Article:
- The Washington Times - Sunday, December 8, 2002

Washington Wizards coach Doug Collins refers to games like this as "fool's gold."
Collins usually employs that phrase after the Wizards have played a nice stretch of basketball, one that might yield a nice lead that is ultimately frittered away. The result is a game closer than it should be and, in a worst-case scenario, the team suffers a debilitating loss.
Like when it blew a 14-point lead at Minnesota earlier in the season.
Last night against the New York Knicks, the Wizards came close to unearthing more of that dreaded mineral than at any time this season when they blew a 21-point third-quarter lead before escaping with a 100-97 victory over the New York Knicks.
"Well, we will find ways to make things interesting, no question about it," Collins said. "We had some moments of great basketball tonight, and we had some moments of panic. But we hung in there, made our free throws at the end. It's a nice way to go into the Christmas party."
The moments of beauty Collins was speaking of came when the Wizards ran their offense to perfection in the first half. That's when they scored 56 points while running circles around the woeful Knicks.
In the first half, the Wizards (9-11) threw alley-oops and threw down breakaway dunks that had the sellout crowd of 20,173 celebrating in the aisles as Washington kept a double-figures lead for much of the time.
But in the final 24 minutes it was the Wizards who were the indecisive ones. They couldn't put the basketball on the floor, couldn't execute their offense and couldn't stop anybody in a blue and orange uniform.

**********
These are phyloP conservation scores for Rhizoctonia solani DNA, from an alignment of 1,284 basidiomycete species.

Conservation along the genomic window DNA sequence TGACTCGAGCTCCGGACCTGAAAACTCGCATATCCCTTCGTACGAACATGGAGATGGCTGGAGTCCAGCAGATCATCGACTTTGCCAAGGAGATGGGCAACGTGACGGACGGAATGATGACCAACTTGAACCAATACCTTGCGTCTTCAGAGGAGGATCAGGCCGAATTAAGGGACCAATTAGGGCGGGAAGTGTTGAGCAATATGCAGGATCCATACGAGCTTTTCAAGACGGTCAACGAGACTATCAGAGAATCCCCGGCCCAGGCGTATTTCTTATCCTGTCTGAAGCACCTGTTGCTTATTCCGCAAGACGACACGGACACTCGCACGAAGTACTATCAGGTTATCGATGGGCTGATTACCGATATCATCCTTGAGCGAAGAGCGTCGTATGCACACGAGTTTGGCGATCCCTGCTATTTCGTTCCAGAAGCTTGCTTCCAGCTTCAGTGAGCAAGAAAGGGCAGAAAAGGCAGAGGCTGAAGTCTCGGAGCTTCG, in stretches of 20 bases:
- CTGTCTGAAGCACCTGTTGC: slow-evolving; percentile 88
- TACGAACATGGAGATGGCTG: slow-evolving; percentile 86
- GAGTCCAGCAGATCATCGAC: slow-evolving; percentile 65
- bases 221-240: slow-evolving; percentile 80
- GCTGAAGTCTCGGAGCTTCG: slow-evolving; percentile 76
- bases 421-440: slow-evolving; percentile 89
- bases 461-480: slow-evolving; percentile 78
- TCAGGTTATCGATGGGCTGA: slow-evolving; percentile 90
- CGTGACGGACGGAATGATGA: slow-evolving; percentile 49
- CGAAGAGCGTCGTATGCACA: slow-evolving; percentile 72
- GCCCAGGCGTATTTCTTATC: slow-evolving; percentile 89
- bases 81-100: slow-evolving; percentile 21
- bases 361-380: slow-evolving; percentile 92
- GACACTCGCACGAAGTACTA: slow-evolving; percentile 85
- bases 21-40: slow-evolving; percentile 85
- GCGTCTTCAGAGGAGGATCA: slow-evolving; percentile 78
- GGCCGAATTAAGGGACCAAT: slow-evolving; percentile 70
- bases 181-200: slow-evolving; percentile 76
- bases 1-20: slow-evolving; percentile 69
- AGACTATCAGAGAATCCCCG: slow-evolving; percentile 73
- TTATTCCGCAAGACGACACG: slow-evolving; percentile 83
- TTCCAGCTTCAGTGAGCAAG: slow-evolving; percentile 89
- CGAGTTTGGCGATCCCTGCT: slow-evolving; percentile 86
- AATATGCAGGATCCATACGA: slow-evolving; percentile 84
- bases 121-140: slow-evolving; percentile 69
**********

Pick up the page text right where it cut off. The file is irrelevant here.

As a result, in order to survive, they made 10 of 12 fourth-quarter free throws, including eight in a row by Jerry Stackhouse and Larry Hughes in the final minutes, to preserve the victory.
"That game should have never gotten where it did," Collins said.
Stackhouse, who tied with Hughes for team scoring honors with 22 points, agreed that the team's third win in four games was welcomed but that it should not have been accompanied by such hand wringing.
"We allowed them to get back in the game, and we didn't close it out the way we would have liked to," Stackhouse said. "We had full control of the game in the first half, and instead of just putting them out we allowed them to hang around. Fortunately, we made some key free throws down the stretch."
Hughes, who was 8-for-10 from the field, also grabbed 10 rebounds to help the Wizards, who made 52 percent of their shots, establish dominance on the boards (43-28).
Hughes matched season highs in points and rebounds and finished with his third consecutive double-double of the season. He also had seven assists. Despite his effort, Hughes also knows that the Wizards have to learn how to shut the door on an opponent once they have them down.
"I think a lot of it is just not understanding what we need to do to put them away," Hughes said. "Once they jump the game up, we have to attack. I think we do a lot of second guessing when we should be trying to go ahead. When a team's down, you have to be aggressive going to the basket, not away."
Michael Jordan added 20 points for the Wizards, who had three 20-point scorers in a game for the first time this season, and he also grabbed nine rebounds.
They also got the best game of the season from forward Christian Laettner, who made his fifth start of the season and finished with a season-high 15 points
"He's playing the best basketball for us since I've been here," Collins said.
Kurt Thomas and Allan Houston both finished with 17 points to lead New York (5-13). Othella Harrington had 10 points and 10 rebounds.

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